Adventuring past Name level didn't make a lot of sense because of the danger it posed. By that time you're tougher than most everyone around you, and you have enough money to establish a long dynasty of wealthy folk assuming they manage the household properly. So why risk going out and getting consumed by some random Black Pudding?

    The problem is that if the players are only interested in footloose standard adventure they won't have an endgame. If their goals include only ever-increasing wealth and power they won't have an endgame.

    For players willing to get into the stronghold thing I can offer opportunities for further adventure, but it's not the same. It's not just sallying forth from the castle instead of the tavern.

    So for the dungeoneering player with goals of only wealth and power, I have no idea how to continue things. My usual "outs" include:

    * The campaign fizzles due to a few players leaving and when we get fresh ones it's better to start a new one,

    * Encourage them to bump up to demigod status through one last epic quest and then shift them to being NPCs,

    One time I tried to convince them to just retire and continue to play their henchmen as another adventuring party. They wanted to load up their 3rd level henchmen with magical goodies and money, one player in fact was prepared to unload his entire equipment sheet on the henchman. Needless to say, this would not do and I refused to DM that game. As I recall we ended up continuing to play for a while and then we hit a long patch of bad player attendance.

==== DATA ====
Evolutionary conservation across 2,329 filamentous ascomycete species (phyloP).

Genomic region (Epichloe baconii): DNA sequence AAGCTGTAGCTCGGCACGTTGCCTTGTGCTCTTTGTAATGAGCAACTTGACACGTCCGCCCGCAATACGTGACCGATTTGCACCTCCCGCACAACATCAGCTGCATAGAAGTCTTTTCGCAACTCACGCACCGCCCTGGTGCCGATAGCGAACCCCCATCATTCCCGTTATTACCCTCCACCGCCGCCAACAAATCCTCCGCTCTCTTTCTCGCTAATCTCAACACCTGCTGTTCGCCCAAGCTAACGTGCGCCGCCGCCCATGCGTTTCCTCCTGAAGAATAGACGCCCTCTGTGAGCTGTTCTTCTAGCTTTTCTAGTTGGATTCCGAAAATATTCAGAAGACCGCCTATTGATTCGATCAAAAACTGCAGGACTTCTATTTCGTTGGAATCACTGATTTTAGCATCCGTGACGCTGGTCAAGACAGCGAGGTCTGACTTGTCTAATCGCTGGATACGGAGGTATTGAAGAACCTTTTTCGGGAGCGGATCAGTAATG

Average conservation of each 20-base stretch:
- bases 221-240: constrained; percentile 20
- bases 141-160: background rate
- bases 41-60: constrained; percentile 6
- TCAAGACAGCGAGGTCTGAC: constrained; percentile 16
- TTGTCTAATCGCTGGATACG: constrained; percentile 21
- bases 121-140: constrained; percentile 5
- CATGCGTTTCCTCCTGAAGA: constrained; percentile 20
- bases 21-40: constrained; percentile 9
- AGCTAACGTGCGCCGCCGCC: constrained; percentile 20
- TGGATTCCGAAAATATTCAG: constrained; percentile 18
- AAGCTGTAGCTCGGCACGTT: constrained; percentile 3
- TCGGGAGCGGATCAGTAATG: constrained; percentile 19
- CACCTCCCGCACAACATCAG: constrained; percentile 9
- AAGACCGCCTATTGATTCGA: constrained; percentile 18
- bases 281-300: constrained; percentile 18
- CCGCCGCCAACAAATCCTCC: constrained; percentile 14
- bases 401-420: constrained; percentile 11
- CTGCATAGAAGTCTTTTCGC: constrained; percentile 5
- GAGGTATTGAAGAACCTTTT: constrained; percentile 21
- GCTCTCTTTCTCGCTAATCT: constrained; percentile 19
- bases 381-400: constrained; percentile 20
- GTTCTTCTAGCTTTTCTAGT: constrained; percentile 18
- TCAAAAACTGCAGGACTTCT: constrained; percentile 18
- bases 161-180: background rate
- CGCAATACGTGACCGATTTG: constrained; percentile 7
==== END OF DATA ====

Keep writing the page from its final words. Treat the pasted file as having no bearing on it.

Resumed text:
4. Also, relating to the post-climax high-level PC wank-fest:

    At the end of one campaign I told the players to each choose one thing that they wanted to have their PC do after the end of the campaign. A few wanted to do a whole list of things but I stuck with my "one change" deal. We went around the table and I took notes. And I actually included their changes in the campaign setting.

    But I hate having high-level NPCs constantly butting in and making everyone feel impotent. So no Elminster, no lame cameos from old characters, that sort of thing. Old PCs come up as names attached to spells or magic items they created, organizations and settlements they created, etc. But to date I haven't had a PC build anything in my campaign. I have my PCs build like crazy in other peoples' games. So I really just can't understand it.